The loss of a home through foreclosure by a bank or the repossession of a car by a loan company
will often drive a debtor to do things to prevent a creditor from enforcing the terms of a
judgment or court order. People with financial problems could find themselves in
trouble with local law enforcement authorities if their actions to avoid paying
creditors violates laws designed to protect the rights of creditors.
Texas creditors are protected from debtors’ efforts to deter or prevent the seizure of
property over which the creditor asserts a claim.
The statute presumes intent to hinder secured creditors when the owner of property fails to make a payment that was due and does not surrender the property when demanded by the backer.
Examples of restraining creditors include withdrawing all funds from a bank account to avoid a judgment banker or giving a car to a friend in another state to avoid repossession by a loan company.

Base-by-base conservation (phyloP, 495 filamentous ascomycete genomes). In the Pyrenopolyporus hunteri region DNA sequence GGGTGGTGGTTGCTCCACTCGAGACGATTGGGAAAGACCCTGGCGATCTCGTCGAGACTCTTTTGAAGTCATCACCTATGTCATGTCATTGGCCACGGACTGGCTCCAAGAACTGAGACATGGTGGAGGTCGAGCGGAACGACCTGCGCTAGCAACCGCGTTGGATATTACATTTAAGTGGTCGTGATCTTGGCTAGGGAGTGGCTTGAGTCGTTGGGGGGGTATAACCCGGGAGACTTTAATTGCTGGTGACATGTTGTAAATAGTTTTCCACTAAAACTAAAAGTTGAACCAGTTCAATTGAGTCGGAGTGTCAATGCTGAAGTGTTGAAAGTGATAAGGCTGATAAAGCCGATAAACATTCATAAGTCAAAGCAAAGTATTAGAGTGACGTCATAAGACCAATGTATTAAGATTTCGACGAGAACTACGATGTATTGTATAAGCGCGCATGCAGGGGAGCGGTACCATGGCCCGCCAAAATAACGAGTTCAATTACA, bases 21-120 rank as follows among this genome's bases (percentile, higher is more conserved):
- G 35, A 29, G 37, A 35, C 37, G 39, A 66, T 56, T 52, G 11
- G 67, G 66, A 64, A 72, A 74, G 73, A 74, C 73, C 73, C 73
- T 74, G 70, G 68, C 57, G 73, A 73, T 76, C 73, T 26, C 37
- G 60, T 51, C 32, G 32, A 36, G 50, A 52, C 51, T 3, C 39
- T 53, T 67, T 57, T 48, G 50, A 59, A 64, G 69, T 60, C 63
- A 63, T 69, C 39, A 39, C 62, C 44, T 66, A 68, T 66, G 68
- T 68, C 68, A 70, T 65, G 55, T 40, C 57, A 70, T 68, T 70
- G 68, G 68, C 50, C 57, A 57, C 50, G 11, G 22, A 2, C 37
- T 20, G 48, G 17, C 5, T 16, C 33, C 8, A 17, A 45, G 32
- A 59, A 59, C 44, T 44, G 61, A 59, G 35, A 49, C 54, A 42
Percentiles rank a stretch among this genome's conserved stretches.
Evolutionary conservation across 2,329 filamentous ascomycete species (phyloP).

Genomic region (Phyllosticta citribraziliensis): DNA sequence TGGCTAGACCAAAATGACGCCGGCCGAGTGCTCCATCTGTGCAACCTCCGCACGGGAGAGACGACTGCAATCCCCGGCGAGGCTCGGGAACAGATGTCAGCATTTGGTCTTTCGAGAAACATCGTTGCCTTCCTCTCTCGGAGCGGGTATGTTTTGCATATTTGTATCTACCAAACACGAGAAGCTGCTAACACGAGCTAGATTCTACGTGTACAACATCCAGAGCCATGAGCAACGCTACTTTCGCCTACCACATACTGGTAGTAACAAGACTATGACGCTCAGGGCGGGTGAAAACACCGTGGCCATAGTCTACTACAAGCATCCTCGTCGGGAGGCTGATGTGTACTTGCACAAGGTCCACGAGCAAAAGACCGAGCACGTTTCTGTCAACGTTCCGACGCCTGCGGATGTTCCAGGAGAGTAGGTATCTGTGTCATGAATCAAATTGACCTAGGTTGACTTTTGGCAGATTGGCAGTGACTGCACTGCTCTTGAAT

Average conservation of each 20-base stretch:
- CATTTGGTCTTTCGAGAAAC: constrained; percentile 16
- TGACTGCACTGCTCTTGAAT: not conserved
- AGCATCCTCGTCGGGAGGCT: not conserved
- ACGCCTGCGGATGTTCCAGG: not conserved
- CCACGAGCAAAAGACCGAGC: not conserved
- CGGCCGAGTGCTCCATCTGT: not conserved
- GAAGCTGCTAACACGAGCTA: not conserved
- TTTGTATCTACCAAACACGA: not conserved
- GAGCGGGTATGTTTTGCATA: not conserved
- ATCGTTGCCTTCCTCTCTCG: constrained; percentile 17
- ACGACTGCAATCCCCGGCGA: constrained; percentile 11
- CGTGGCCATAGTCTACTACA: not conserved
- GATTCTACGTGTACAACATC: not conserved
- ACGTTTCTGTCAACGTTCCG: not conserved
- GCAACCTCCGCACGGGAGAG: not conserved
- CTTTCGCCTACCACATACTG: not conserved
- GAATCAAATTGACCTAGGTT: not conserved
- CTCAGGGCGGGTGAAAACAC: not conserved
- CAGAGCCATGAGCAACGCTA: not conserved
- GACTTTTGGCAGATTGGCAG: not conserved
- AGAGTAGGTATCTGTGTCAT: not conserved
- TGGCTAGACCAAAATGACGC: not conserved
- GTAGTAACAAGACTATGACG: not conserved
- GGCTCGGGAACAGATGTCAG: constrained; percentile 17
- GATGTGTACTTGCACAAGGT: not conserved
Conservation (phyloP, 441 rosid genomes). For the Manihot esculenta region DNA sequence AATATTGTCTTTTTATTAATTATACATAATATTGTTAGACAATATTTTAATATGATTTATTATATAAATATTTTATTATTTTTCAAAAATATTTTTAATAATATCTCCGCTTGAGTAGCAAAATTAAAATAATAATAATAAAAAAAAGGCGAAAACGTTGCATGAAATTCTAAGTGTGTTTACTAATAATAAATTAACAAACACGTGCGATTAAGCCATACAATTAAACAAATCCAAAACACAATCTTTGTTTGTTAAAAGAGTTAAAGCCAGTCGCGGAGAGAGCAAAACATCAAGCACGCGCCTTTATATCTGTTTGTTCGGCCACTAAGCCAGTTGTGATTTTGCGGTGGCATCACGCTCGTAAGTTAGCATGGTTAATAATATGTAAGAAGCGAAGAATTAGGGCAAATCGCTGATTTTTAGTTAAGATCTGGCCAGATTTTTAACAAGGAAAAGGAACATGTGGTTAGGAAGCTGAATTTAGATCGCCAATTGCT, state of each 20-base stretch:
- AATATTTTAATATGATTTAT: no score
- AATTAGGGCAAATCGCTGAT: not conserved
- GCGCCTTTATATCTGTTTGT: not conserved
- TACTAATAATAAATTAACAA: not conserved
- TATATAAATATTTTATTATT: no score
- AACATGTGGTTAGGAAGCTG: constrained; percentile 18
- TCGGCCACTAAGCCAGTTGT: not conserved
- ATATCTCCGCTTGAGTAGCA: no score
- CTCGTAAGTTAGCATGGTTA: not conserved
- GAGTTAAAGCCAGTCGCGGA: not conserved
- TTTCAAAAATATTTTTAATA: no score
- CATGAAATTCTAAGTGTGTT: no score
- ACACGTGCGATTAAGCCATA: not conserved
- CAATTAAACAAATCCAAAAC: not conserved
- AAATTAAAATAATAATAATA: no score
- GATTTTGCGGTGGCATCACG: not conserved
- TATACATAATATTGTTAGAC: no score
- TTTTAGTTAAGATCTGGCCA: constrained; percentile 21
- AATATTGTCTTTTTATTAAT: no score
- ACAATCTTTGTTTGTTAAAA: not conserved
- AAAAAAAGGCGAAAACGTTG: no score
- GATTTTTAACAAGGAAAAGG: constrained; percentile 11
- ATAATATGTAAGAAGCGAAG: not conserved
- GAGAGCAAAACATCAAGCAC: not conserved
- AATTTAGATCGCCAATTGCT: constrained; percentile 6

Deterring secured creditor penalties depend upon the value of the property. For example, where the
amount of the secured property is less than $20, a person can be charged with the commission of
a Class C misdemeanor. Property with a value in excess of $200,000 could
result in a first degree charge.
A misdemeanor conviction in Texas can result in a sentence ranging from a fine, probation or a period
of incarceration in a local or state jail. Felony convictions usually carry with them a period of
incarceration in state prison and a fine, but judges have discretion to impose a period
of probation in lieu of a prison sentence.
Houston criminal lawyer Rand Mintzer has represented many people charged with blocking bankers.
From his years of criminal defense experience, Mr. Mintzer knows that proving a person acted
intentionally can be difficult for prosecutors to establish from the evidence. Refusing to
cooperate with a lending company or simply refusing to release property to a
banking entity might not be sufficient to establish intent to hinder.
A hindering secured creditors attorney must be prepared to challenge the evidence the prosecution
is offering against the accused to raise reasonable doubt about the intentions of the defendant.
A dismissal or reduction of the hindering charges might be possible if the
prosecution’s case is weakened enough.